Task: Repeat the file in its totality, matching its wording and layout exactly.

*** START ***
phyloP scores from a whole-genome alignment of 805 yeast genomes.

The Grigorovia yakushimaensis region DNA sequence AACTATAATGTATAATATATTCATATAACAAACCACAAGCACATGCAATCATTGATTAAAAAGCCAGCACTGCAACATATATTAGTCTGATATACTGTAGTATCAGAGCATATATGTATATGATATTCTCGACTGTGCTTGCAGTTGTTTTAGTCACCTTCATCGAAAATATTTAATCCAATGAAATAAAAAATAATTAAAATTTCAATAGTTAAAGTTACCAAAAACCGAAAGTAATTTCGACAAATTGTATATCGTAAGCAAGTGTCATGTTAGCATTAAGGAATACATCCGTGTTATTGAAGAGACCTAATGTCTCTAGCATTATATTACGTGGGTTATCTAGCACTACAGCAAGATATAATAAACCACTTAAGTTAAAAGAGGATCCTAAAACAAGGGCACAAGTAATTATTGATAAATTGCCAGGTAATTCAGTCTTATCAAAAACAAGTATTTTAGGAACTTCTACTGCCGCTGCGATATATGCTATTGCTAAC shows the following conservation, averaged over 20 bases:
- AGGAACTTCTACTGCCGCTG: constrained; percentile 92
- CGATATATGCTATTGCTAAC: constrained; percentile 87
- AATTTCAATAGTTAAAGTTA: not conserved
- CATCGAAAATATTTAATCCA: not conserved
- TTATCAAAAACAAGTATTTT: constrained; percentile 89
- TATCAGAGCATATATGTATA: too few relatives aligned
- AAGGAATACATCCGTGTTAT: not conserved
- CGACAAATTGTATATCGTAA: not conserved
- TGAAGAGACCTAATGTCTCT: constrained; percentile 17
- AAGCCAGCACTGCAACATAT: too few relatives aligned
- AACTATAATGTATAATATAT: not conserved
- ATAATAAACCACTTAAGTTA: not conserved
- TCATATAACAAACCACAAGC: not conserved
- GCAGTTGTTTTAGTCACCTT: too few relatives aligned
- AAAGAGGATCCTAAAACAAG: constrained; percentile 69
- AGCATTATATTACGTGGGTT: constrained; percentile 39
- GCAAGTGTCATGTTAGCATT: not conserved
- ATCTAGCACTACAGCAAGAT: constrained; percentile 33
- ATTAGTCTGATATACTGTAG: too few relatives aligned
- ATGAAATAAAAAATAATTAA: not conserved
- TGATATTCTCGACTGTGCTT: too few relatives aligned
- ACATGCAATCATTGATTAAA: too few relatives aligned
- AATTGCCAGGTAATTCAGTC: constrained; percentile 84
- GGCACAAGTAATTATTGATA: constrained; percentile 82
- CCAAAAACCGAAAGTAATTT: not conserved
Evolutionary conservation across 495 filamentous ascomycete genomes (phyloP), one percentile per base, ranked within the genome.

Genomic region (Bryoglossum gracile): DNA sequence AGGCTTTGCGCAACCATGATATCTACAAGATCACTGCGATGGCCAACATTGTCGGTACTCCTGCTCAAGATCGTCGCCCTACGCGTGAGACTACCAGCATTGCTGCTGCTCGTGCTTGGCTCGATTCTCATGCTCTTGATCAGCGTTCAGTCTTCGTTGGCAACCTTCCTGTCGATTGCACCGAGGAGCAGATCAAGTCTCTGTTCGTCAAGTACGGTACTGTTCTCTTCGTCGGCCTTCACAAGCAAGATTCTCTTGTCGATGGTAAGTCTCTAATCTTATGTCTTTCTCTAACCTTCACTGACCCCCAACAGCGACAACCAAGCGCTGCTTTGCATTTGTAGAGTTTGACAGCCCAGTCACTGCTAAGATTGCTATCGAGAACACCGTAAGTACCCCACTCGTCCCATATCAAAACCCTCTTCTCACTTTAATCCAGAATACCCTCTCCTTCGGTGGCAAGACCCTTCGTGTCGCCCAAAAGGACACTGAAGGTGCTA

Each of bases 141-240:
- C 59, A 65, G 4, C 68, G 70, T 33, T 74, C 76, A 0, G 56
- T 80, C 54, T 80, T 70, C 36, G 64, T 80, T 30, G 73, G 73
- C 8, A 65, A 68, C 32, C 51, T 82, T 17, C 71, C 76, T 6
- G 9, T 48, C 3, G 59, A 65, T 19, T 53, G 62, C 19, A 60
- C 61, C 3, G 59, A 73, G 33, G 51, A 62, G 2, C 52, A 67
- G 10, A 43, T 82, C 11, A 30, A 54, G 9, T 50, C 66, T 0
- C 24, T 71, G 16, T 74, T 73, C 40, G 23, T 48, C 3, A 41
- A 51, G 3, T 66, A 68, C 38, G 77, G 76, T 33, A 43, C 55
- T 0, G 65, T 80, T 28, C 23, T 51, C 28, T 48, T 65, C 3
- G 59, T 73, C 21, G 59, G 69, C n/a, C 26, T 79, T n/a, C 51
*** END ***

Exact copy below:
phyloP scores from a whole-genome alignment of 805 yeast genomes.

The Grigorovia yakushimaensis region DNA sequence AACTATAATGTATAATATATTCATATAACAAACCACAAGCACATGCAATCATTGATTAAAAAGCCAGCACTGCAACATATATTAGTCTGATATACTGTAGTATCAGAGCATATATGTATATGATATTCTCGACTGTGCTTGCAGTTGTTTTAGTCACCTTCATCGAAAATATTTAATCCAATGAAATAAAAAATAATTAAAATTTCAATAGTTAAAGTTACCAAAAACCGAAAGTAATTTCGACAAATTGTATATCGTAAGCAAGTGTCATGTTAGCATTAAGGAATACATCCGTGTTATTGAAGAGACCTAATGTCTCTAGCATTATATTACGTGGGTTATCTAGCACTACAGCAAGATATAATAAACCACTTAAGTTAAAAGAGGATCCTAAAACAAGGGCACAAGTAATTATTGATAAATTGCCAGGTAATTCAGTCTTATCAAAAACAAGTATTTTAGGAACTTCTACTGCCGCTGCGATATATGCTATTGCTAAC shows the following conservation, averaged over 20 bases:
- AGGAACTTCTACTGCCGCTG: constrained; percentile 92
- CGATATATGCTATTGCTAAC: constrained; percentile 87
- AATTTCAATAGTTAAAGTTA: not conserved
- CATCGAAAATATTTAATCCA: not conserved
- TTATCAAAAACAAGTATTTT: constrained; percentile 89
- TATCAGAGCATATATGTATA: too few relatives aligned
- AAGGAATACATCCGTGTTAT: not conserved
- CGACAAATTGTATATCGTAA: not conserved
- TGAAGAGACCTAATGTCTCT: constrained; percentile 17
- AAGCCAGCACTGCAACATAT: too few relatives aligned
- AACTATAATGTATAATATAT: not conserved
- ATAATAAACCACTTAAGTTA: not conserved
- TCATATAACAAACCACAAGC: not conserved
- GCAGTTGTTTTAGTCACCTT: too few relatives aligned
- AAAGAGGATCCTAAAACAAG: constrained; percentile 69
- AGCATTATATTACGTGGGTT: constrained; percentile 39
- GCAAGTGTCATGTTAGCATT: not conserved
- ATCTAGCACTACAGCAAGAT: constrained; percentile 33
- ATTAGTCTGATATACTGTAG: too few relatives aligned
- ATGAAATAAAAAATAATTAA: not conserved
- TGATATTCTCGACTGTGCTT: too few relatives aligned
- ACATGCAATCATTGATTAAA: too few relatives aligned
- AATTGCCAGGTAATTCAGTC: constrained; percentile 84
- GGCACAAGTAATTATTGATA: constrained; percentile 82
- CCAAAAACCGAAAGTAATTT: not conserved
Evolutionary conservation across 495 filamentous ascomycete genomes (phyloP), one percentile per base, ranked within the genome.

Genomic region (Bryoglossum gracile): DNA sequence AGGCTTTGCGCAACCATGATATCTACAAGATCACTGCGATGGCCAACATTGTCGGTACTCCTGCTCAAGATCGTCGCCCTACGCGTGAGACTACCAGCATTGCTGCTGCTCGTGCTTGGCTCGATTCTCATGCTCTTGATCAGCGTTCAGTCTTCGTTGGCAACCTTCCTGTCGATTGCACCGAGGAGCAGATCAAGTCTCTGTTCGTCAAGTACGGTACTGTTCTCTTCGTCGGCCTTCACAAGCAAGATTCTCTTGTCGATGGTAAGTCTCTAATCTTATGTCTTTCTCTAACCTTCACTGACCCCCAACAGCGACAACCAAGCGCTGCTTTGCATTTGTAGAGTTTGACAGCCCAGTCACTGCTAAGATTGCTATCGAGAACACCGTAAGTACCCCACTCGTCCCATATCAAAACCCTCTTCTCACTTTAATCCAGAATACCCTCTCCTTCGGTGGCAAGACCCTTCGTGTCGCCCAAAAGGACACTGAAGGTGCTA

Each of bases 141-240:
- C 59, A 65, G 4, C 68, G 70, T 33, T 74, C 76, A 0, G 56
- T 80, C 54, T 80, T 70, C 36, G 64, T 80, T 30, G 73, G 73
- C 8, A 65, A 68, C 32, C 51, T 82, T 17, C 71, C 76, T 6
- G 9, T 48, C 3, G 59, A 65, T 19, T 53, G 62, C 19, A 60
- C 61, C 3, G 59, A 73, G 33, G 51, A 62, G 2, C 52, A 67
- G 10, A 43, T 82, C 11, A 30, A 54, G 9, T 50, C 66, T 0
- C 24, T 71, G 16, T 74, T 73, C 40, G 23, T 48, C 3, A 41
- A 51, G 3, T 66, A 68, C 38, G 77, G 76, T 33, A 43, C 55
- T 0, G 65, T 80, T 28, C 23, T 51, C 28, T 48, T 65, C 3
- G 59, T 73, C 21, G 59, G 69, C n/a, C 26, T 79, T n/a, C 51